I am not catholic but the resignation of the pope today got me to thinking. I was reading a commentary on the irony of the pope’s resignation. The irony is that he has been labeled as conservative, or more accurately, a traditionalist. But in resigning, he broke with longstanding tradition in becoming the first pope in 600 years to resign.
The rest of the commentary had to do with the church’s resistance to embrace modern ideals. This wasn’t an article that was for or against the idea, just rather a statement of fact.
This brought me to thinking about where the church is headed in the future. Is the death knell being sounded for traditional Christianity? I would emphatically state that the church is not dead nor is it dying. Its influence upon modern culture may be waning however.
In the United States a majority of people still identify themselves as Christian. I’d offer actual numbers but the numbers differ depending on one’s definition of Christianity. And that is the first major problem that we have. While many identify themselves as Christian, many of these same people don’t hold to the traditional ideals of Christianity. So, one must question whether people who call themselves Christians but don’t act like Christians are really Christians.
The so called culture wars have been lost. I am in no way saying that we give up and embrace things that we consider to be sin. But there should also be some recognition of where we stand. Gay marriage has been passed by a majority vote for the first time in the United States. While several states had previously passed laws, it had never been upheld in a statewide vote before.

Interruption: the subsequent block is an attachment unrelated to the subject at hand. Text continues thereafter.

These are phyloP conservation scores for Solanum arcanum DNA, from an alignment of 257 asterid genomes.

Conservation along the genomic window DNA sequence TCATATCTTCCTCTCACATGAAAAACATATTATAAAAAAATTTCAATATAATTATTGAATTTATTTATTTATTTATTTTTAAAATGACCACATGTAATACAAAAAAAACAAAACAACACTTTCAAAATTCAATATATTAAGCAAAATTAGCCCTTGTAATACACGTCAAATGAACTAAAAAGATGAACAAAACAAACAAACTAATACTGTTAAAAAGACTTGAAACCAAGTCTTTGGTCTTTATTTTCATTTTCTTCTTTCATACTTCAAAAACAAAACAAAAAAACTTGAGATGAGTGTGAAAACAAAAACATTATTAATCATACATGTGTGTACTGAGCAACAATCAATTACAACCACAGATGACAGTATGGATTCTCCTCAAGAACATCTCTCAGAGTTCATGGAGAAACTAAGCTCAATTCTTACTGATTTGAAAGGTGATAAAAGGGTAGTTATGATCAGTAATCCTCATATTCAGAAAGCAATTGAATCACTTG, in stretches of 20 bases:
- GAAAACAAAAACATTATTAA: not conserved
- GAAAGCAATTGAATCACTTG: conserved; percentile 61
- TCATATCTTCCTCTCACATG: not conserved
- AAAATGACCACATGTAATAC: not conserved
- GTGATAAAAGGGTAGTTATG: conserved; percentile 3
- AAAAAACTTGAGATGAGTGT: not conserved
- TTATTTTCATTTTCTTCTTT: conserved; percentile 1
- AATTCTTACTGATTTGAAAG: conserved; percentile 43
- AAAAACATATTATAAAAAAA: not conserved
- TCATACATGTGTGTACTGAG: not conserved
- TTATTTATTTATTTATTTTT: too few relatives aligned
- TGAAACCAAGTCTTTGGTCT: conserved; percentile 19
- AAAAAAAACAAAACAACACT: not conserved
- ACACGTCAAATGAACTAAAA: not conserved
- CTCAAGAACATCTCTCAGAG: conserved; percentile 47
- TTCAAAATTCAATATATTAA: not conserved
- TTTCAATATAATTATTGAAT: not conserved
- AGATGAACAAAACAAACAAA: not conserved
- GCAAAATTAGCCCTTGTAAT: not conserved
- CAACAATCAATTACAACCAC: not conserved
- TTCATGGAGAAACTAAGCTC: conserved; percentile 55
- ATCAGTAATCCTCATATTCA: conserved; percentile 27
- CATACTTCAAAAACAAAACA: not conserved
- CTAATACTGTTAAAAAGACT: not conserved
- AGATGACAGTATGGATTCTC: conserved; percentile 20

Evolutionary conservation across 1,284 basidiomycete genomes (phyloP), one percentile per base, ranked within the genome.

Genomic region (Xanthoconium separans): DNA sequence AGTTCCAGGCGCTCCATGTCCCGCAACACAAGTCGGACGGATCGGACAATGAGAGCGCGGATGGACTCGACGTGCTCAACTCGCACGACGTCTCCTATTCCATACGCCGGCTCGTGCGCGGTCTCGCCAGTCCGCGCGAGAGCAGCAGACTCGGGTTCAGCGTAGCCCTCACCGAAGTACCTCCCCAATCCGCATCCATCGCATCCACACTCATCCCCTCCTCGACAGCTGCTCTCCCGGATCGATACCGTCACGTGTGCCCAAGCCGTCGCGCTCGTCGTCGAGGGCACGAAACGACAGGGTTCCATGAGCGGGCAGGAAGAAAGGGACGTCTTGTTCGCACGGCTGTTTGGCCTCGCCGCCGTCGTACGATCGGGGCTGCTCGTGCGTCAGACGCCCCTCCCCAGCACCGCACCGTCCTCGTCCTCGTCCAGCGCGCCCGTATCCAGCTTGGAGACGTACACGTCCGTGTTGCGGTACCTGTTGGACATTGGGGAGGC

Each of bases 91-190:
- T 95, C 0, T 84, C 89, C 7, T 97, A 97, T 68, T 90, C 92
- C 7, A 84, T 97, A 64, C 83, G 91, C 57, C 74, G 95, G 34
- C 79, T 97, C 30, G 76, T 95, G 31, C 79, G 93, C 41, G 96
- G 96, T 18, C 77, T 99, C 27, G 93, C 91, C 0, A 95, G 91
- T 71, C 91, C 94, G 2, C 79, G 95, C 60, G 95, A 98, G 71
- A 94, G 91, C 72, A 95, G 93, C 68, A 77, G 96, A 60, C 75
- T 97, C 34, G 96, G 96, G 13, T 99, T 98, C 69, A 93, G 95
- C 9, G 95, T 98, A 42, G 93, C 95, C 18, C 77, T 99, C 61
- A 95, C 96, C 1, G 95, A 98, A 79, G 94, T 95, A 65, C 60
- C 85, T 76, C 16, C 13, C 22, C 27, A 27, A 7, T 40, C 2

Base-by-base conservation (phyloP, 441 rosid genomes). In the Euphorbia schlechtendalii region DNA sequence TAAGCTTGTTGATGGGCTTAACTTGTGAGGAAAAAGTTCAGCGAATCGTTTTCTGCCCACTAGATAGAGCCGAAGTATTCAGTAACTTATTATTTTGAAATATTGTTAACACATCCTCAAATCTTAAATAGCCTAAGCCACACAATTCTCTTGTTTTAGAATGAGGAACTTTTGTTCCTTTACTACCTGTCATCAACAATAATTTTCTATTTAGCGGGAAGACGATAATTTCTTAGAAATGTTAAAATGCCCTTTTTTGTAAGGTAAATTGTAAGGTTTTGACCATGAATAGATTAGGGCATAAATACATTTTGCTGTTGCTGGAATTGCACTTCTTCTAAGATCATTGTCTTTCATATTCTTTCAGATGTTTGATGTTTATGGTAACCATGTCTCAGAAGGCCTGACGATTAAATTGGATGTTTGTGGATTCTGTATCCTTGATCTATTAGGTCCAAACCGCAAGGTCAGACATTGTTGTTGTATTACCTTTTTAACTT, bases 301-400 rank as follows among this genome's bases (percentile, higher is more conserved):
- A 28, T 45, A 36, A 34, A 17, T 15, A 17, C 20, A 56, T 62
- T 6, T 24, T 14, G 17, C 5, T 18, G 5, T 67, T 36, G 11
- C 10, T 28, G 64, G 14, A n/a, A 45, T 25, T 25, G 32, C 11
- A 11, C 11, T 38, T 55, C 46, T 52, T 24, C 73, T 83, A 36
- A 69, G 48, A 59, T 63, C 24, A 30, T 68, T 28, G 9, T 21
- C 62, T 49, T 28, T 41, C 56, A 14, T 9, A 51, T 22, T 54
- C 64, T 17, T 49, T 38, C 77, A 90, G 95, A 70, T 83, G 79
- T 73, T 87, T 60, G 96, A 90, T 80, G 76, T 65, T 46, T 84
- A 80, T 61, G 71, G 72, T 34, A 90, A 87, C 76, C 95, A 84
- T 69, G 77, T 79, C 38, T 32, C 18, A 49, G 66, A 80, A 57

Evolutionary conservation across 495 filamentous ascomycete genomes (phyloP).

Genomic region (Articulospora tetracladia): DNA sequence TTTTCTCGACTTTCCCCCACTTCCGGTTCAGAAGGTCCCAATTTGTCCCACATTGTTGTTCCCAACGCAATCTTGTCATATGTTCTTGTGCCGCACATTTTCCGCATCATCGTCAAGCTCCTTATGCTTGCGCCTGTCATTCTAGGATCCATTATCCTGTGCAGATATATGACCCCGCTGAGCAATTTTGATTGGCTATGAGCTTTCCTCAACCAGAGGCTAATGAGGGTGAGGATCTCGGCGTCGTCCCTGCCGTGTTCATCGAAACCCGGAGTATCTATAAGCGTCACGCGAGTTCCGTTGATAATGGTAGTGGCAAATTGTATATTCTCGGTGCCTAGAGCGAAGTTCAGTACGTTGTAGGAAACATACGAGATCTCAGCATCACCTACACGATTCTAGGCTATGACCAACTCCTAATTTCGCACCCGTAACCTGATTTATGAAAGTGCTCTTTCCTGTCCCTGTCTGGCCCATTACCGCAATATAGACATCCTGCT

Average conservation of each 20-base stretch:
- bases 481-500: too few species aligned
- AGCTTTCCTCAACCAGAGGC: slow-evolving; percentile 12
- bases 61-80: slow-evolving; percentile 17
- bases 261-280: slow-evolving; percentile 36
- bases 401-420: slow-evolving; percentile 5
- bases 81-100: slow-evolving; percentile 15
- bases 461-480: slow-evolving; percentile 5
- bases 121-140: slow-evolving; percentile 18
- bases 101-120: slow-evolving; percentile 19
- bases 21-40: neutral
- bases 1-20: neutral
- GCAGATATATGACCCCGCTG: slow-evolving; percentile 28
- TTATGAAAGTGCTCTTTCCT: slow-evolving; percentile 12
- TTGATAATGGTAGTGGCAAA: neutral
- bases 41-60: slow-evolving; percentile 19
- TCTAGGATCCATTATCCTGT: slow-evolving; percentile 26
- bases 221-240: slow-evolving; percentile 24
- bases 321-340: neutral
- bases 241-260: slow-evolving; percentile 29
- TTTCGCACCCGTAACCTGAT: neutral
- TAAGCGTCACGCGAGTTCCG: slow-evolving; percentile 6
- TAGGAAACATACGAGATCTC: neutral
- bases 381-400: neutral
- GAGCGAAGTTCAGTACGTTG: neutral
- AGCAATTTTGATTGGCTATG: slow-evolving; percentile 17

The issue of abortion has likewise become a losing battle. Once it was a battle cry for Christians to stand against. Now, the same issue has become a rallying cry for the other side as they see the pro-life agenda to be an attack of women’s rights.
So, let’s assume that those two battles that have unfortunately defined conservative Christianity for some time are now lost. Where do we go from here? The answer is that we go back to what we should have been doing all along.
I believe that we have been fighting political battles far too much. And it’s obvious that these battles haven’t gained us much. We have been fighting to change laws rather than change hearts.
There are good reasons to oppose the things that we’ve opposed. I don’t want to self righteously declare that Christians know better than others because that sounds foolish and arrogant. On the other hand though, we do not believe that these are arbitrary rules that we’ve created. Instead, we believe that these rules come from God and that disobeying them will lead to consequences.
I’m not talking about hurricanes striking cities as a result of God’s judgment. Instead, I’m talking about individual consequences. A sinful lifestyle will have bad consequences for the people who lead such lives. And that is where the church needs to stand.
Sin will lead to consequences of sin. As society embraces more sinful lifestyles we will see the fallout from it. Indeed we’re probably already seeing the fallout from it. Rather than offer a lecture and a stern “I told you so” we need to act with love as the father in the story of the prodigal son.
There will be people who discover that the things that are now being accepted in our culture are empty and worthless. And when people are ready to turn from sin, the church needs to be there and it needs to show the fulfilling life that is found in Christ.
This doesn’t happen by the church compromising its values. We must continue to stand for what is right, no matter how unpopular it may be. And eventually some will discover that a life of sin isn’t all that it’s cracked up to be. When that day comes, we need to accept them with forgiveness and lead them to true repentance.